Mary Ann Sures writes that "The Renaissance of the fifteenth and sixteenth centuries was a conscious rebellion against the anti-human, otherworldly values of medieval Christendom. In its metaphysics and epistemology, the Renaissance was essentially Aristotelian. [...] A rebirth of reason and of concern with this earth, was the base of all the achievements of the Renaissance." ( “Metaphysics in Marble,” The Objectivist, March 1969, 11)
As fas as I understand the centers of Aristotelian learning prior to the Renaissance were Cologne and Padua (close to Venice). I am curious as to the explanation for Florence as the place the Renaissance took off given that Venice makes a lot more sense. Or do you disagree?
asked Mar 20 '12 at 14:46
Wikipedia contains articles on both the "Renaissance" that began more or less in Florence and spanned the 14th through 17th centuries, and on the "Renaissance of the 12th centry," describing the 12th century Renaissance. The most significant factor that Objectivism identifies in regard to the Renaissance is the following, from the 12th century Renaissance article (link):
Objectivist scholars and others probably would include both Renaissances as simply different phases of a single historical development in the transition from the Medieval-Christian era to the "Renaissance-Modern" era (including the Enlightenment), whose influence still persists today (culturally if not necessarily throughout academia).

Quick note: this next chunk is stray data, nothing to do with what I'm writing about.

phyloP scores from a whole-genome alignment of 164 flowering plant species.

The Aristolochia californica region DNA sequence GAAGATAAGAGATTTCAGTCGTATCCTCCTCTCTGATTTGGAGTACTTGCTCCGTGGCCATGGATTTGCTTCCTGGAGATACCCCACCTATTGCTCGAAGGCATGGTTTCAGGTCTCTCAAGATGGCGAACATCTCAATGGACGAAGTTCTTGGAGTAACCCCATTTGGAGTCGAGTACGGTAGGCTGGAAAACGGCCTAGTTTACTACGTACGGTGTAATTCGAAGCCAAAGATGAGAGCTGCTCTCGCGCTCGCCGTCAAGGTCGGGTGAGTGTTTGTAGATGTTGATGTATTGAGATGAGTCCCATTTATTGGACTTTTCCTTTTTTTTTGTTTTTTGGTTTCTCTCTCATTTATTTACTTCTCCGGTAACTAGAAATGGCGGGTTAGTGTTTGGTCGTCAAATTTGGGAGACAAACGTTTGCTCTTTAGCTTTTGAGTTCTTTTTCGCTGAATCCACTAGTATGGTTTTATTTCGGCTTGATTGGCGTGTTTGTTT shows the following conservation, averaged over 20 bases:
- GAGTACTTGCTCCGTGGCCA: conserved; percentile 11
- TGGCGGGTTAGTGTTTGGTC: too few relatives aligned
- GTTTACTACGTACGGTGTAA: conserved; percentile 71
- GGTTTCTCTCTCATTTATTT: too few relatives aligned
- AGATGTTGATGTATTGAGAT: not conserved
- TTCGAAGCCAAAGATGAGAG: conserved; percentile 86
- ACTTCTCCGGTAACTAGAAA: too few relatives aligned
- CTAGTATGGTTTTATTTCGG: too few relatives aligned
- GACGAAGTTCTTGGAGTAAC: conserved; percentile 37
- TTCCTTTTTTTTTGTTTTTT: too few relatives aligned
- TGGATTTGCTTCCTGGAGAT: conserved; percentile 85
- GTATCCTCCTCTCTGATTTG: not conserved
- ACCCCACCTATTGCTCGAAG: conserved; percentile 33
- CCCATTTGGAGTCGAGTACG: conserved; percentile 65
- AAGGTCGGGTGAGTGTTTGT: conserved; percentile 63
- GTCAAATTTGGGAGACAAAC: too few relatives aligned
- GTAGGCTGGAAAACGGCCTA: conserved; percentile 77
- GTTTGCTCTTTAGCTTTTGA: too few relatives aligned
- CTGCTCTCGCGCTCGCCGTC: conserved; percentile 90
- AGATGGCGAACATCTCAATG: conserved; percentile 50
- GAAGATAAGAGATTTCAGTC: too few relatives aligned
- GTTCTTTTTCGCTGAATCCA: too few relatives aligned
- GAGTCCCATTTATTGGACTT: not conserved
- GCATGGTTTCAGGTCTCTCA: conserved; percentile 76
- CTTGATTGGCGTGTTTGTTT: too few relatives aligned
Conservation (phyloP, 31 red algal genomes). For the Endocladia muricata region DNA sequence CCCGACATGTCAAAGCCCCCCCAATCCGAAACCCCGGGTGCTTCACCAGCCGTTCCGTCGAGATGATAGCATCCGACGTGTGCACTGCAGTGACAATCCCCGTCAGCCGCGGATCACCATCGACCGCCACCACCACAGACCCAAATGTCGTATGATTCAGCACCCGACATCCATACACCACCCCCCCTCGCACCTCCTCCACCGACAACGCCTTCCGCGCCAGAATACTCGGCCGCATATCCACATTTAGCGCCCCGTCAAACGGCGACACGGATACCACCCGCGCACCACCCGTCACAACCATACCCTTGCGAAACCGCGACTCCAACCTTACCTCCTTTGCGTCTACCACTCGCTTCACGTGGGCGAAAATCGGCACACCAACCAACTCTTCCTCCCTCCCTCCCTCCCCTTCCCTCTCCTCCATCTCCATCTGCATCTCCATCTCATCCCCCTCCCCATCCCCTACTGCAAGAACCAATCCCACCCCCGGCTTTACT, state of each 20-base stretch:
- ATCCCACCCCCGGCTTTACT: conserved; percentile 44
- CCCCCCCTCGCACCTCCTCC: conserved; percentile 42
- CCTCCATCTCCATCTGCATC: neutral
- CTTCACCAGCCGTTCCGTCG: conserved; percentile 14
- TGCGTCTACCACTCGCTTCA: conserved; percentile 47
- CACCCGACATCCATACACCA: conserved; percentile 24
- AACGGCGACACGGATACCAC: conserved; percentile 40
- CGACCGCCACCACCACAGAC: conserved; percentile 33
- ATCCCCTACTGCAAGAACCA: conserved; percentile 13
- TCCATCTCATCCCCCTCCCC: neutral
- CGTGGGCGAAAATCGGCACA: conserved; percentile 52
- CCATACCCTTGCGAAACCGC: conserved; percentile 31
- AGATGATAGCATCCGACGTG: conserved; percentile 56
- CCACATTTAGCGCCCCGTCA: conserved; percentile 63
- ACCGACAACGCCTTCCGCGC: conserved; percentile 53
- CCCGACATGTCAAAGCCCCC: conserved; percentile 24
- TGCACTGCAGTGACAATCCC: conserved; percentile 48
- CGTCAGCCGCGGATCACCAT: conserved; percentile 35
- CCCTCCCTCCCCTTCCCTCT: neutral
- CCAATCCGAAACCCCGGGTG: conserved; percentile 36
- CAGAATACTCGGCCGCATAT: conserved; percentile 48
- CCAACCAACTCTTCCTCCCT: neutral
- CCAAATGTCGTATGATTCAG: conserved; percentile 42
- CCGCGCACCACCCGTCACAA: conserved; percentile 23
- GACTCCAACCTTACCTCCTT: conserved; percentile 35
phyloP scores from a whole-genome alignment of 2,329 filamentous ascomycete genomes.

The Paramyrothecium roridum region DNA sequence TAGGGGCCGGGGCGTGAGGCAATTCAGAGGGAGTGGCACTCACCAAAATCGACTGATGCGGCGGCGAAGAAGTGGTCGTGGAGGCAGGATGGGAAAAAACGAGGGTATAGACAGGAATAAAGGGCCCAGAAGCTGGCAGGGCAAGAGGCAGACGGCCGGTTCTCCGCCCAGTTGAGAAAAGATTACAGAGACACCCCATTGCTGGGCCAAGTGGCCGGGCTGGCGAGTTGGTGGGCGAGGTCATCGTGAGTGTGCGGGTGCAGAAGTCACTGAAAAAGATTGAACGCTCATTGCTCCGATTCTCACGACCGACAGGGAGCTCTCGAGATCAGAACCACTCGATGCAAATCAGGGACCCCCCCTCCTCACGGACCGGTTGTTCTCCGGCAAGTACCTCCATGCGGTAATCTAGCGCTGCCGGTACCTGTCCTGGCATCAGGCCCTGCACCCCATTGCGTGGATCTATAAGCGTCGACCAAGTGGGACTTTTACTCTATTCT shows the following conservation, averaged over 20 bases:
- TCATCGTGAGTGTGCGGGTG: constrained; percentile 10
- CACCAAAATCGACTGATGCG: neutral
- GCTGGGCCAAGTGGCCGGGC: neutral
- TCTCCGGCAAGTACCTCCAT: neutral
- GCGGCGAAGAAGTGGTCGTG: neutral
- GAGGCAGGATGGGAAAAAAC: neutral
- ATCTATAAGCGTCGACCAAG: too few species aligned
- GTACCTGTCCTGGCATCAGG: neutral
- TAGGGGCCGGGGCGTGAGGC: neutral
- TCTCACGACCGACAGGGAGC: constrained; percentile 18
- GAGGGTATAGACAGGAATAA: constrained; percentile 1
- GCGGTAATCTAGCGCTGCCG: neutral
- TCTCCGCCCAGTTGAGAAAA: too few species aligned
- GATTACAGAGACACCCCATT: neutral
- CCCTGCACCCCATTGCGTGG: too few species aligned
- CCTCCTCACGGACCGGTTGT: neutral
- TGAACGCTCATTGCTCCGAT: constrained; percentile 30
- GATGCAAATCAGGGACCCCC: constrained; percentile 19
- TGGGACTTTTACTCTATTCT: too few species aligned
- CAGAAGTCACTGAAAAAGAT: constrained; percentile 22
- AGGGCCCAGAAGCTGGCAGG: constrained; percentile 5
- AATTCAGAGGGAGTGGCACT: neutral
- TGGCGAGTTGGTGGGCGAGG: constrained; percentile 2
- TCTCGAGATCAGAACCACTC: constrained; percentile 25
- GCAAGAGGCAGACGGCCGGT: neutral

Objectivism attirbutes the cause of this transition to (a) the rediscovery (in Constantinople) of numerous long lost works of Aristotle as a result of the Christian-inspired drive to explore other lands; and especially (b) the honesty and expert scholarship with which Aquinas brought Aristotle's ides to the attention of so many others, who further spread those ideas gradually throughout the whole Western culture. In fact, Leonard Peikoff once proposed Aquinas as the "Man of the Millennium" for his influence in bringing Aristotle's ideas back into the world (reserving Ayn Rand for the next millennium).
Regarding the role of Constantinople, the Wikipedia article on "Constantinople" observes:
It was especially important for preserving in its libraries manuscripts of Greek and Latin authors throughout a period when instability and disorder caused their mass-destruction in western Europe and north Africa: On the city's fall, thousands of these were brought by refugees to Italy, and played a key part in stimulating the Renaissance, and the transition to the modern world. The cumulative influence of the city on the west, over the many centuries of its existence, is incalculable. In terms of technology, art and culture, as well as sheer size, Constantinople was without parallel anywhere in Europe for a thousand years.
Regarding the article by Mary Ann Sures in The Objectivist, it must be remembered that Mrs. Sures is primarily an art historian, and her article was primarily concerned with the Renaissance in art. It takes time for new ideas in the more fundamental branches of philosophy to spread gradually as deeply into esthetics as they did during the Renaissance.
answered Mar 21 '12 at 01:26
Ideas for Life ♦